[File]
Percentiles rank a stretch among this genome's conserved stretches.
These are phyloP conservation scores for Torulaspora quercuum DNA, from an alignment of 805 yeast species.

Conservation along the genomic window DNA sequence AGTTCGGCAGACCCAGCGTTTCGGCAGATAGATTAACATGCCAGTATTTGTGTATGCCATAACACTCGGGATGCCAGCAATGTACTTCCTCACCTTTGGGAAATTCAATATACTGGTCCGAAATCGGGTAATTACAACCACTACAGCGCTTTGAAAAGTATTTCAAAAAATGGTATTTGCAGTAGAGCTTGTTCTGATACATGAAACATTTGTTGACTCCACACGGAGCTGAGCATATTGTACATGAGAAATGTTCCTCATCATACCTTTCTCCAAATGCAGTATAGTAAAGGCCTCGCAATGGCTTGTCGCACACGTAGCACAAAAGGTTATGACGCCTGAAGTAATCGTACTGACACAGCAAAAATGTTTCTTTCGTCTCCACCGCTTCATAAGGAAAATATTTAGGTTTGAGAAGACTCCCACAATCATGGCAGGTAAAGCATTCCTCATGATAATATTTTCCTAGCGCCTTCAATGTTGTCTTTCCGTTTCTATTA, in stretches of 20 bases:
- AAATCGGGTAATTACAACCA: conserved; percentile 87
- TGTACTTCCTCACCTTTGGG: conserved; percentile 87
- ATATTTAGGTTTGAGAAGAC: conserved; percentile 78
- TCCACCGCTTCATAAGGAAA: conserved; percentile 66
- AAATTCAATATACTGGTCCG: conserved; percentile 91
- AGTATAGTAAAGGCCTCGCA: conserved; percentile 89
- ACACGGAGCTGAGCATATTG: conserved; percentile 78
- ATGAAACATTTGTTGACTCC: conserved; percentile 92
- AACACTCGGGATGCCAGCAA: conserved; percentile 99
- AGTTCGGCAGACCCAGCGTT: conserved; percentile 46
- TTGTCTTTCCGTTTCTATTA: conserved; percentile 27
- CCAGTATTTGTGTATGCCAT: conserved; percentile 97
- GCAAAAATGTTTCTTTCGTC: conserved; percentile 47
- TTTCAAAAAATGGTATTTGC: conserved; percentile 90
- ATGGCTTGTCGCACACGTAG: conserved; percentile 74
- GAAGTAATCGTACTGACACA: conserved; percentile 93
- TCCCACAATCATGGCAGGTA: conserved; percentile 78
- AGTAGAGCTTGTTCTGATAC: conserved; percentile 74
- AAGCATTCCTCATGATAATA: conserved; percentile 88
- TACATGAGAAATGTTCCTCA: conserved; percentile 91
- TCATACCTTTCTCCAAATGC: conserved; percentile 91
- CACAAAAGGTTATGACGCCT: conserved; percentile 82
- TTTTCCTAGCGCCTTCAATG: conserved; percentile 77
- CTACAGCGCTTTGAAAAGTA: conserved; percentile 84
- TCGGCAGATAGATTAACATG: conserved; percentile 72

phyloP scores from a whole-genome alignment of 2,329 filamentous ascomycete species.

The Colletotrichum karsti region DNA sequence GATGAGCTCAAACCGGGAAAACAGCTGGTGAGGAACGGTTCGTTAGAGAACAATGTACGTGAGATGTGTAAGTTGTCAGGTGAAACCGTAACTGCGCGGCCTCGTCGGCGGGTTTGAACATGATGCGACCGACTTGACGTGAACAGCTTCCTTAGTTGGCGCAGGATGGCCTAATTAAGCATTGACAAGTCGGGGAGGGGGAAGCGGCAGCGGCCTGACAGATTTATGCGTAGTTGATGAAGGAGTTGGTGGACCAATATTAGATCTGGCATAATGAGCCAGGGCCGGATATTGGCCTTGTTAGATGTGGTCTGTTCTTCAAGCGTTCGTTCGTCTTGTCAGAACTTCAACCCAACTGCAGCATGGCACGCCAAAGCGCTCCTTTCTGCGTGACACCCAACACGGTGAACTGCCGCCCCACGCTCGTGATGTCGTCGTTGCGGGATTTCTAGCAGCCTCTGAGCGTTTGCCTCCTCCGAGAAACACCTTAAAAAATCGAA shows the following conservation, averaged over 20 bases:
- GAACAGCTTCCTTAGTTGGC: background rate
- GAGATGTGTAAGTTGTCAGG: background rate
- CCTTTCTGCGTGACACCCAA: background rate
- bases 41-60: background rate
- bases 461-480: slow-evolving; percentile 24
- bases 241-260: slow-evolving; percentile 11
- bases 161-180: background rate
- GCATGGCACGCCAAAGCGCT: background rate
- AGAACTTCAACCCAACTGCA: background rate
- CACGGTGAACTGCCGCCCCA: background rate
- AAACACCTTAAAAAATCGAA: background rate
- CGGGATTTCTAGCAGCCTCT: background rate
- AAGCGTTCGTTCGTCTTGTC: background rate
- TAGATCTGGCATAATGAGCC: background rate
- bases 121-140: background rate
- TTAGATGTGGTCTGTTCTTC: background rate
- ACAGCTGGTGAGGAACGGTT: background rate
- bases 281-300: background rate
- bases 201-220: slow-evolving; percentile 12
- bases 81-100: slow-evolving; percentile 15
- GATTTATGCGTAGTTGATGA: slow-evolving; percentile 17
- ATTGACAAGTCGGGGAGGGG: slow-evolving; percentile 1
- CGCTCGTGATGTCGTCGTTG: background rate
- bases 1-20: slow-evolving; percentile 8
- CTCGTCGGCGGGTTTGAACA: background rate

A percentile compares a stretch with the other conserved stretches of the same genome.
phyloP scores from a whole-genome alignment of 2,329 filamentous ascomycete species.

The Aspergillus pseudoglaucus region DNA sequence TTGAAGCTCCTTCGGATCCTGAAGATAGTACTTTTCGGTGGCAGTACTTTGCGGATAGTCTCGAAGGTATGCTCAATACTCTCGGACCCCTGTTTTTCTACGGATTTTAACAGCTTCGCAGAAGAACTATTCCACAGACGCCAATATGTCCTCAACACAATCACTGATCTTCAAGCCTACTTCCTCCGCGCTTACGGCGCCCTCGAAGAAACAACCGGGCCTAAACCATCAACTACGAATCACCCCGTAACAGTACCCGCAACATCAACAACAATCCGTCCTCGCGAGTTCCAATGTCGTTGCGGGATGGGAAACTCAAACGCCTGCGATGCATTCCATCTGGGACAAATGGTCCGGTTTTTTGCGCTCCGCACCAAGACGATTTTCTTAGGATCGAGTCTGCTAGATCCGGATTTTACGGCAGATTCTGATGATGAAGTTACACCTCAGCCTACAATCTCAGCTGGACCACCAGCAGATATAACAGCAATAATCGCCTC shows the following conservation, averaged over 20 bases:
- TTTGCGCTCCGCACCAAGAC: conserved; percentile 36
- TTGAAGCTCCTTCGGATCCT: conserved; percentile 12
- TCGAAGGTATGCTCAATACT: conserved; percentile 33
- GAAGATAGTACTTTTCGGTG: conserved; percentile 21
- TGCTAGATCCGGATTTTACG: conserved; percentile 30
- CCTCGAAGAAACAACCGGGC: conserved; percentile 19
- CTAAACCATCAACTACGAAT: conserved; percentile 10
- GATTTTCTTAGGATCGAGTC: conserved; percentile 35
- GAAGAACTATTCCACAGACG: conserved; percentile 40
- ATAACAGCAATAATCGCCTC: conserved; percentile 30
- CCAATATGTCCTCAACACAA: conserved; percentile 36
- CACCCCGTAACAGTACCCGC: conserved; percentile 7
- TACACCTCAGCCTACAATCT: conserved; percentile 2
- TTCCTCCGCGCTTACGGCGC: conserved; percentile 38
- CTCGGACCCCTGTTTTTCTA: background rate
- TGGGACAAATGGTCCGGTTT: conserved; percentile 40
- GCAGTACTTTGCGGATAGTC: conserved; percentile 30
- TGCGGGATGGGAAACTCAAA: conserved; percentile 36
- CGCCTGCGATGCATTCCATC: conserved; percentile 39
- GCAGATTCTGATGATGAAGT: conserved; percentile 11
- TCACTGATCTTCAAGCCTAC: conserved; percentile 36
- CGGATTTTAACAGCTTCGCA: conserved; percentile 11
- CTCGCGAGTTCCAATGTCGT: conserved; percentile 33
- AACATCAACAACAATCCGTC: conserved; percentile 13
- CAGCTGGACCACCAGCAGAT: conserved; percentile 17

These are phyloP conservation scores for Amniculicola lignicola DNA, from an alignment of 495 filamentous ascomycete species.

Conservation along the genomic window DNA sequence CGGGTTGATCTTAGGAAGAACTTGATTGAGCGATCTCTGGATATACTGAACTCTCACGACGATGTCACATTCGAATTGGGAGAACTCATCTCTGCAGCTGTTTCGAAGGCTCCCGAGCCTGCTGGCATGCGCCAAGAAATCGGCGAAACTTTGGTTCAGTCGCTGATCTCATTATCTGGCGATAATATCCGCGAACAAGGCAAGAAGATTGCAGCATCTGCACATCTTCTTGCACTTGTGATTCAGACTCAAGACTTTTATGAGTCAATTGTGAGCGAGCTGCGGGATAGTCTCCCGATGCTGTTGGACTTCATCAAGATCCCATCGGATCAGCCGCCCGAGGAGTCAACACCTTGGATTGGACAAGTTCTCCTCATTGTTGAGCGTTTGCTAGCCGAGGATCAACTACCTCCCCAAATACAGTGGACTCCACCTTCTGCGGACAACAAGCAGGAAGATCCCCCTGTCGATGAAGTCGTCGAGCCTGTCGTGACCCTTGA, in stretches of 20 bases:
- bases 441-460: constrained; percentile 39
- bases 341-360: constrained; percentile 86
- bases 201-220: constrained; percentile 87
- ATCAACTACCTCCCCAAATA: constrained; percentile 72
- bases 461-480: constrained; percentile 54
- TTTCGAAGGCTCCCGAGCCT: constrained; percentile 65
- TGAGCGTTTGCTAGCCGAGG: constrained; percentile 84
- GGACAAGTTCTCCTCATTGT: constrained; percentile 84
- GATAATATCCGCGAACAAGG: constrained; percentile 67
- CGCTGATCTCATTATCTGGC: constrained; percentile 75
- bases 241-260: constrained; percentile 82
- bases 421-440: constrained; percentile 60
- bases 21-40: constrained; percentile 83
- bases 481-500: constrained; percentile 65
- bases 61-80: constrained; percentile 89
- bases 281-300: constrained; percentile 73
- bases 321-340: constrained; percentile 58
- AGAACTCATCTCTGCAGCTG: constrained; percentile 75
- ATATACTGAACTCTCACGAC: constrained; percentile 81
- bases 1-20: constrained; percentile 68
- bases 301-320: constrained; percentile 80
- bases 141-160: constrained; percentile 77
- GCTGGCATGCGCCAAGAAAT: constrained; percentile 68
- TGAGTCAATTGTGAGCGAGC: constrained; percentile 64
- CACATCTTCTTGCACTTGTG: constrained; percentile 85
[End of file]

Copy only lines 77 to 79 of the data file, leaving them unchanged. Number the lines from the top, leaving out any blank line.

- CGCCTGCGATGCATTCCATC: conserved; percentile 39
- GCAGATTCTGATGATGAAGT: conserved; percentile 11
- TCACTGATCTTCAAGCCTAC: conserved; percentile 36